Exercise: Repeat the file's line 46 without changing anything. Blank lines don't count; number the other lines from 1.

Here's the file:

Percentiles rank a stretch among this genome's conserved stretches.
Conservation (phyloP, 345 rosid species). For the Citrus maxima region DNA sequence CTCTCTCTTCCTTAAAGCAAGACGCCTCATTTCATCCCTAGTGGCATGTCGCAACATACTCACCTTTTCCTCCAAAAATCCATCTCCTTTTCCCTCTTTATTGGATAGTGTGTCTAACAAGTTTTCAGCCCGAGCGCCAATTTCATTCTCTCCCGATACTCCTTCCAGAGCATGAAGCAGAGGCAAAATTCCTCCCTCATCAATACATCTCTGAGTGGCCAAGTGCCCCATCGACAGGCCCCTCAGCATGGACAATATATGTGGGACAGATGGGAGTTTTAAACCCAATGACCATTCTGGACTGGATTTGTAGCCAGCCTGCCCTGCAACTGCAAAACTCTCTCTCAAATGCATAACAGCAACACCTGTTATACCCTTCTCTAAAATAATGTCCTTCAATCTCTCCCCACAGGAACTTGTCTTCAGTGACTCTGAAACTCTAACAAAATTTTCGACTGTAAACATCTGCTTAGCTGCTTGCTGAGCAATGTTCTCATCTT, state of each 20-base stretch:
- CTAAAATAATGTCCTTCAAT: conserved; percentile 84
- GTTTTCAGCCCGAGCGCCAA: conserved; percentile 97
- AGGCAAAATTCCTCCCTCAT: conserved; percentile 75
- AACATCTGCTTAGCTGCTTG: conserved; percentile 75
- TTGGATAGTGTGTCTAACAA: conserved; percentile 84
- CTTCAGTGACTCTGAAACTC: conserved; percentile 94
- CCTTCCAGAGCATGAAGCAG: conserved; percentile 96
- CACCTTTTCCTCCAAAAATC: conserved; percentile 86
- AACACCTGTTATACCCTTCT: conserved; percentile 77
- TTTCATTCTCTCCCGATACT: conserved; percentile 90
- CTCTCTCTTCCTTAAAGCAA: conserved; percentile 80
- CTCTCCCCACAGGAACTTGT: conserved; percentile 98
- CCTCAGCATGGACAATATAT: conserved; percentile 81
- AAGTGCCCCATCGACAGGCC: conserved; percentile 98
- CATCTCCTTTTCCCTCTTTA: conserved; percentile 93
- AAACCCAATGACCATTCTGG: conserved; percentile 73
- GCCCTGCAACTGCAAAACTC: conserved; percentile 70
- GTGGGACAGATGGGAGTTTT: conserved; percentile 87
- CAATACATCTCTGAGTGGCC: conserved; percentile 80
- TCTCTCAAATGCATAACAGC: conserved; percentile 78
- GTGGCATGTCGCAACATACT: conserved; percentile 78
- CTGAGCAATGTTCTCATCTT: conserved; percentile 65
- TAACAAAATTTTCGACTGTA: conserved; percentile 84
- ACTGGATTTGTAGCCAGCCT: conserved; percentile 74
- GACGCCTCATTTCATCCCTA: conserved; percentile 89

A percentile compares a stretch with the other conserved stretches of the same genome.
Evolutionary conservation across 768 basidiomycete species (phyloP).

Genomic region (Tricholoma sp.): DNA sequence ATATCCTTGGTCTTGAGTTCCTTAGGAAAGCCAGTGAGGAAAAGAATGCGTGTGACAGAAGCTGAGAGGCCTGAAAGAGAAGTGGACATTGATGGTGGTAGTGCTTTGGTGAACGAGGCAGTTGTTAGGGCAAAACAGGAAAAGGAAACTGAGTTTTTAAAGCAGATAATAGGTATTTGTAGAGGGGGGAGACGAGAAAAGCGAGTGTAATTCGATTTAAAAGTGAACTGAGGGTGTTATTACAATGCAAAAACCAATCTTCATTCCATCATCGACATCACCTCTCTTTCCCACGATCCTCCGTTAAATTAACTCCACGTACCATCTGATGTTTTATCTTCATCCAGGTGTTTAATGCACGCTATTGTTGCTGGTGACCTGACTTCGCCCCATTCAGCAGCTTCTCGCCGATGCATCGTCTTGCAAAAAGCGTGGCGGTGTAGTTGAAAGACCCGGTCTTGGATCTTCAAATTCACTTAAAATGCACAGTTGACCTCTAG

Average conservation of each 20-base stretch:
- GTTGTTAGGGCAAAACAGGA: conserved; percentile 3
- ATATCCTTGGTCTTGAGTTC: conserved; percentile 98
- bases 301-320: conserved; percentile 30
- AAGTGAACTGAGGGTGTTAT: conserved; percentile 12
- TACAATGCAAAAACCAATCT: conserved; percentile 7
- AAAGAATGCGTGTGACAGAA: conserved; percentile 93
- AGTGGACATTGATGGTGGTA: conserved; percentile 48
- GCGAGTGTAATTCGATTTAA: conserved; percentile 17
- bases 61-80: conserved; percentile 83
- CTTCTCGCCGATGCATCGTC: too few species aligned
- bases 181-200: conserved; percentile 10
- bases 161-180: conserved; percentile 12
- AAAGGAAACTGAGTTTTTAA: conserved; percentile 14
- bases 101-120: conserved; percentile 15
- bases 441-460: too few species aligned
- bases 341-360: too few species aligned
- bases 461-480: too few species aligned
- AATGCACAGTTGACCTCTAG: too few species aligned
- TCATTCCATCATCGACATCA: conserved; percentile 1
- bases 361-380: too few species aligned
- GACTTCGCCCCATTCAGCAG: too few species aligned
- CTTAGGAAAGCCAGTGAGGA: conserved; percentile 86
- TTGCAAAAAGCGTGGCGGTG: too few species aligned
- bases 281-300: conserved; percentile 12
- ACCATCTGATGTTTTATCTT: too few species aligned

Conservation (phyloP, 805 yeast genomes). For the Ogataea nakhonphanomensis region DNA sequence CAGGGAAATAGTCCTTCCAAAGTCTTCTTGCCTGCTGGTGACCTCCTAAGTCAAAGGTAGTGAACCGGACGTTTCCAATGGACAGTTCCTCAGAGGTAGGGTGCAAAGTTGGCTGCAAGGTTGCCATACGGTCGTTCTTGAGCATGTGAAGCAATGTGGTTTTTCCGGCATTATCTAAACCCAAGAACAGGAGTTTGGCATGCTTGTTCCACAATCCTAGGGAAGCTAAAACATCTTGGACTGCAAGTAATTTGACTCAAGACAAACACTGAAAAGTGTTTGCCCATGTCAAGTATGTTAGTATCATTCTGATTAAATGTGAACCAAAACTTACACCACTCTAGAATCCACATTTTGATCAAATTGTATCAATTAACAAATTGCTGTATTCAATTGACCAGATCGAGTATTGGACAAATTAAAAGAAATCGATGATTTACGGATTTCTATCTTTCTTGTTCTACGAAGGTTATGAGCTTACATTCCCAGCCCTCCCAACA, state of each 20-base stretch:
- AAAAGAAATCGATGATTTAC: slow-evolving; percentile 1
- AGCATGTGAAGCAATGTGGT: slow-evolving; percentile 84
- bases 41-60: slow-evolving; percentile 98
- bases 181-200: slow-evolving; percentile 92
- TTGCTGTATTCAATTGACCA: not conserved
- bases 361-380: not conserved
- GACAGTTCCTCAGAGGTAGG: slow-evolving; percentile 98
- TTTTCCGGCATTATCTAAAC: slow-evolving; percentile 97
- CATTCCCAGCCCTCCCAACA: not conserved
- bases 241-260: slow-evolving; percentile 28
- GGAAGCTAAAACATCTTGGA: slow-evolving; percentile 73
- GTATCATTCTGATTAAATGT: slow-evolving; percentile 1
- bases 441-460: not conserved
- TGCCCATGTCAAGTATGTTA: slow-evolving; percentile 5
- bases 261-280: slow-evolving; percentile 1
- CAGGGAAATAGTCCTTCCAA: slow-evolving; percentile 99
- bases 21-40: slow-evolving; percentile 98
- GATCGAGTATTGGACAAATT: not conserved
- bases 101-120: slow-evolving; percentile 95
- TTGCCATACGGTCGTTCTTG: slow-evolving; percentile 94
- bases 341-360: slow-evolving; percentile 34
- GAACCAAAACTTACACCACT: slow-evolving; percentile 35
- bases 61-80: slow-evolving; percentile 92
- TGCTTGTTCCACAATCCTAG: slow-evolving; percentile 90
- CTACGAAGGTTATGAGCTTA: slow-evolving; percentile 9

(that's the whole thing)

- bases 441-460: too few species aligned